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Simulate High-Power Out-of-Band Interfering Signal

This example shows how to test the Zigbee-like RF receiver designed in the previous chapter in presence of a high-power out-of-band interfering signal and perform multi-carrier simulation. You will determine the specifications of DC offset cancellation algorithm to compensate for the non-linear effects excited by the interfering signal.

Add Wideband Interfering Signal and Perform Multi-Carrier Simulation

This section modifies the circuit envelope model to create this circuit envelope with interferer model. The circuit envelope with interferer model includes a wideband interfering signal and these impairments:

  • WCDMA-like out-of-band blocker of -30 dBm at 2500 MHz

  • LO-RF isolation of 105 dB in the quadrature demodulator

  • OIP2 equal to 55dBm in the quadrature demodulator

This simulation models a non-standard-compliant interfering signal that has power and spectral distribution characteristics realistic for a WCDMA signal. The simulation of the wideband interfering signal requires a larger simulation bandwidth of 16MHz. Therefore the 1MHz OQPSK signal is oversampled by 16, and the Circuit Envelope simulation bandwidth is also increased to 16MHz.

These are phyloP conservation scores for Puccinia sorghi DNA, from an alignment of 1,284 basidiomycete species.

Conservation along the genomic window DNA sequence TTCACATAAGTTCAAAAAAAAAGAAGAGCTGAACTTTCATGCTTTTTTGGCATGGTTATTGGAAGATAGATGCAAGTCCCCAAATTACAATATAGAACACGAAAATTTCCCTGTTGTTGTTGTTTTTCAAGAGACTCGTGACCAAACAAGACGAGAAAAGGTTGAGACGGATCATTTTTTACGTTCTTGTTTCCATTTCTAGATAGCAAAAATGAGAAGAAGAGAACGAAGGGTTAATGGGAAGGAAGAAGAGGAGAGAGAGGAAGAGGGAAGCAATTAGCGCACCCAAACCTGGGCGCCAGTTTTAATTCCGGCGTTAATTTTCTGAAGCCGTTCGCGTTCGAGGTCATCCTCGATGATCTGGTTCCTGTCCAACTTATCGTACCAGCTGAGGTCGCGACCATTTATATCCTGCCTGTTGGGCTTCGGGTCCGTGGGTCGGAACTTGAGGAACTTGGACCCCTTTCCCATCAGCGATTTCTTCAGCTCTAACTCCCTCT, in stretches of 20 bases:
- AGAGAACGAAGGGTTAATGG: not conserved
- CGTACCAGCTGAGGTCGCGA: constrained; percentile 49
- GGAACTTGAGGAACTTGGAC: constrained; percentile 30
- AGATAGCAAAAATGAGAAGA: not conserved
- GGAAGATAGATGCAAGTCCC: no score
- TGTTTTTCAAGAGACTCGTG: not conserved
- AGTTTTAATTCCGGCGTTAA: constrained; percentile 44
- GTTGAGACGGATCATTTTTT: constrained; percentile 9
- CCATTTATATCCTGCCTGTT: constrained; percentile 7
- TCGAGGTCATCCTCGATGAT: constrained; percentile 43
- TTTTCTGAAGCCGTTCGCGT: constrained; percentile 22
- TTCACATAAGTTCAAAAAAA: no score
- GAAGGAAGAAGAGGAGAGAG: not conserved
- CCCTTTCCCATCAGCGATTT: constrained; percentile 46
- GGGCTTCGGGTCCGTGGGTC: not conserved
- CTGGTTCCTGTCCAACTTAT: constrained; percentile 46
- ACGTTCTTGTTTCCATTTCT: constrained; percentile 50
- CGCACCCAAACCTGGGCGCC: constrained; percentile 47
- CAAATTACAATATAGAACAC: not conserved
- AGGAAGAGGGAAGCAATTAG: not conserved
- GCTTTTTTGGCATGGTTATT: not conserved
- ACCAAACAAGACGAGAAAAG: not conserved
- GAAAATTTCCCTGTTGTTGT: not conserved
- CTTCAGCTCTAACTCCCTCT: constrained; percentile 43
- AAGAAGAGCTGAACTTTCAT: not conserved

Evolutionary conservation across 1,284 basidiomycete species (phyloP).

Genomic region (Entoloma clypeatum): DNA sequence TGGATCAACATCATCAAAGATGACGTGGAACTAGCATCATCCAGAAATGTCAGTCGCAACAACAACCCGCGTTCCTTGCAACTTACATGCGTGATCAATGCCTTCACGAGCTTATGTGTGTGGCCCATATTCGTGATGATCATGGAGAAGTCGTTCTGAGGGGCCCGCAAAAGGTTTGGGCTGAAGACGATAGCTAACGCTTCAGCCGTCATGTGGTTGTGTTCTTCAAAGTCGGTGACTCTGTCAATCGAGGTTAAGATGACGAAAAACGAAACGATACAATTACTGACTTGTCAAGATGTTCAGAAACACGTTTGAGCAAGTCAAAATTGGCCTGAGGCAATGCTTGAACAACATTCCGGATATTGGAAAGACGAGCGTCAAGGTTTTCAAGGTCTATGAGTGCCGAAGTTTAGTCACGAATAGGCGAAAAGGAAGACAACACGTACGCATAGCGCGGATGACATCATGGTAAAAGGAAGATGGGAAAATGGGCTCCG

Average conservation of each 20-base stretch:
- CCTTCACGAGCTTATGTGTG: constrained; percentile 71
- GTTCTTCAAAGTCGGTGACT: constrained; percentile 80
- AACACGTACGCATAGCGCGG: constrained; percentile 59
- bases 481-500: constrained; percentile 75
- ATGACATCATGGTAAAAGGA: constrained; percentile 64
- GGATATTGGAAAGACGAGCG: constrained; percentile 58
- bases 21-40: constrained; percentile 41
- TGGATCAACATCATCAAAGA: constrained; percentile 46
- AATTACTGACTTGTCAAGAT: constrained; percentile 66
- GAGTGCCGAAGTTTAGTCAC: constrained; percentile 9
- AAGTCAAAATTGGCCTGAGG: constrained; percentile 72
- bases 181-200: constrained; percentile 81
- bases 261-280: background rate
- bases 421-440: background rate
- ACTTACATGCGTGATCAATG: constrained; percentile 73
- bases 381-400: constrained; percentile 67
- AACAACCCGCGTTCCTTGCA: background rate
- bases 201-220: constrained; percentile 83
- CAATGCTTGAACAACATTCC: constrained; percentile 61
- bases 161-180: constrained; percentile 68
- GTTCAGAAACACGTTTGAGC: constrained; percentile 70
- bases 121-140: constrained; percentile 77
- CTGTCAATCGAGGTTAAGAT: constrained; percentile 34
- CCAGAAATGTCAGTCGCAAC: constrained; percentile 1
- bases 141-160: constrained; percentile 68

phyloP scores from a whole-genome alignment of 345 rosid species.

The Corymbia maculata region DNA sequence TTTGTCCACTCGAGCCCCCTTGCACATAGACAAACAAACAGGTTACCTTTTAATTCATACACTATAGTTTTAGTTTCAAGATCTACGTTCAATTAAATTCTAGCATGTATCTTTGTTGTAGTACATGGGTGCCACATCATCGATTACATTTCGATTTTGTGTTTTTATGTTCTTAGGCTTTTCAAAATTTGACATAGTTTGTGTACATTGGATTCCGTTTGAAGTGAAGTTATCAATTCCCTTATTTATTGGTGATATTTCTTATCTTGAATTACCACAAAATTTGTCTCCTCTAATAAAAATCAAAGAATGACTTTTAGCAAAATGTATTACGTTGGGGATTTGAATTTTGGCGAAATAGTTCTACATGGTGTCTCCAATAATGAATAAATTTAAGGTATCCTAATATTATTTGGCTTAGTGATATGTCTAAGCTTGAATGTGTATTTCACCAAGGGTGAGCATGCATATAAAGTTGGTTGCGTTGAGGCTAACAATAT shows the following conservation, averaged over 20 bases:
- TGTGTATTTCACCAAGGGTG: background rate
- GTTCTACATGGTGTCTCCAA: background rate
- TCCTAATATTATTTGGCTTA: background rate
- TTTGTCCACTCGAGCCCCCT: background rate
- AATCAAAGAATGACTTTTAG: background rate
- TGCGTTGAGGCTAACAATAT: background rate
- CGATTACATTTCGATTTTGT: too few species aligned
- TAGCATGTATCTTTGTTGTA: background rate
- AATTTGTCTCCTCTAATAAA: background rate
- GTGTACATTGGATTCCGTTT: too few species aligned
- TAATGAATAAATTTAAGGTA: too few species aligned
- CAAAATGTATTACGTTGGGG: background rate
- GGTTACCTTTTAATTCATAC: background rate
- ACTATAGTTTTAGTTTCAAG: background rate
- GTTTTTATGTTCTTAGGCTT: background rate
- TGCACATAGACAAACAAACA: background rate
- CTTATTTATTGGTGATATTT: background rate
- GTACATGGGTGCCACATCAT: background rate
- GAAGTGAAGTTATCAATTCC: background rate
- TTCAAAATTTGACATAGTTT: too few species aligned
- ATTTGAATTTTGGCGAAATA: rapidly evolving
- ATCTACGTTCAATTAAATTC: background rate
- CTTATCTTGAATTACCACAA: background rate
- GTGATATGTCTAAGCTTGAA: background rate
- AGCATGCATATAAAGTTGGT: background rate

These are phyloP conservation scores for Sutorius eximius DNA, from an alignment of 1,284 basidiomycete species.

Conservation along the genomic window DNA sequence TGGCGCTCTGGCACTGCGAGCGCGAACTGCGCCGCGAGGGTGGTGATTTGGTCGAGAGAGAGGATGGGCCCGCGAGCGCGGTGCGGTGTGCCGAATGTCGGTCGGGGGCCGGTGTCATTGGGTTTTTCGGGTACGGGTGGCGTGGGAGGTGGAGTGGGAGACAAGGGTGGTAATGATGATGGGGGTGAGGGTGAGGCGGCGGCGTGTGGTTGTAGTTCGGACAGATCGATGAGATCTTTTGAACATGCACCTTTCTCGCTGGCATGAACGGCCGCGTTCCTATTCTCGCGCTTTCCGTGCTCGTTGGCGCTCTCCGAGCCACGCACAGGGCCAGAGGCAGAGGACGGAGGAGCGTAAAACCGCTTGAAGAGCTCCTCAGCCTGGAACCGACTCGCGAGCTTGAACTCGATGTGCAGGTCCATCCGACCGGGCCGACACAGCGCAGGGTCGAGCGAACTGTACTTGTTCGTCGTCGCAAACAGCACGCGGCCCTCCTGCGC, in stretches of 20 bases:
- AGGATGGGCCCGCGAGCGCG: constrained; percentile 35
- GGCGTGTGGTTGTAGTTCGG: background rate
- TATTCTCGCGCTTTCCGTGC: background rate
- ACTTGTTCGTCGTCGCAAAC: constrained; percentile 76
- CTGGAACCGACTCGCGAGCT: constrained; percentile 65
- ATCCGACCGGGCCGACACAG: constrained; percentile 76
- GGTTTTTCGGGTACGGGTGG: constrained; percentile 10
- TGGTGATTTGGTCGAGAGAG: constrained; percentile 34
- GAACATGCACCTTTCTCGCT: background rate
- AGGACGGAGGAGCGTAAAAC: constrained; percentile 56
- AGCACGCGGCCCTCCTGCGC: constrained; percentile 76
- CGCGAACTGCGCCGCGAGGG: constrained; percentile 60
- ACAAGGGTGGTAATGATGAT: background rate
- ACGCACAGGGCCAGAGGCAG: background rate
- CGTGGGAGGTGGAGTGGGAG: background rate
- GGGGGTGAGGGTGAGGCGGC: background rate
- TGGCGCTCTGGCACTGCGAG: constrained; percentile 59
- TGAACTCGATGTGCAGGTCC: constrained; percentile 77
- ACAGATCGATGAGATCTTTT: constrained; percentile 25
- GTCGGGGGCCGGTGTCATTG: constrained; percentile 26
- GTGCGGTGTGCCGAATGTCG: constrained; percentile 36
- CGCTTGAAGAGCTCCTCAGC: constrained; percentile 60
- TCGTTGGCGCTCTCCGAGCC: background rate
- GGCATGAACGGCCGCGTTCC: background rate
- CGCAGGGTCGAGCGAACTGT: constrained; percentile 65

First run the simulation to evaluate the impact of the out-of-band interfering signal. The interfering signal is within the passband of the SAW filter, but it is removed by the channel selection filter of the demodulator. Although the interfering signal is filtered out, due to its high power it excites the demodulator non-linearity (IP2) causing a large DC offset of -42 dBm that degrades the ChER.

model = 'TopDownRFReceiverDesignCircuitEnvelopeWithInterferer';
open_system(model);
ws = warning('off','simrf:simrfV2errors:DerivedNoiseNotPassive');
set_param([gcs '/SW'],'sw','1'); % bypass DC offset
sim(model);
warning(ws)

Determine the Specifications of DC Offset Cancellation Algorithm

The design requires a DC offset compensation algorithm to achieve the desired ChER.

Run the simulation including a DC blocker, that essentially consists of a very narrowband notch filter. As the filter is very selective, it introduces a long latency. For this reason, the ChER computation delay has been increased. As the DC offset compensation algorithm is required to make the receiver more robust to interfering signals, the LO isolation specification of the demodulator can also be relaxed while still achieving acceptable ChER.

set_param([gcs '/SW'],'sw','0') % include DC offset compensation
loToRFIsolation = 90; %dB
open_system(model);
ws = warning('off','simrf:simrfV2errors:DerivedNoiseNotPassive');

sim(model);

The spectrum centered at 0 Hz shows that the interfering signal and the finite IP2 of the demodulator combined with the finite LO isolation, cause a DC spectral component equal to -36dBm. As you run the model, the DC blocker compensation reduces the DC offset until it is eventually completely removed.

Conclusion

Following a top-down design methodology, RF receiver components specifications were derived. Impairments, interferer, and RF receiver subcomponent models were iteratively refined to increase fidelity and validated at each stage to confirm overall system performance goals were achieved.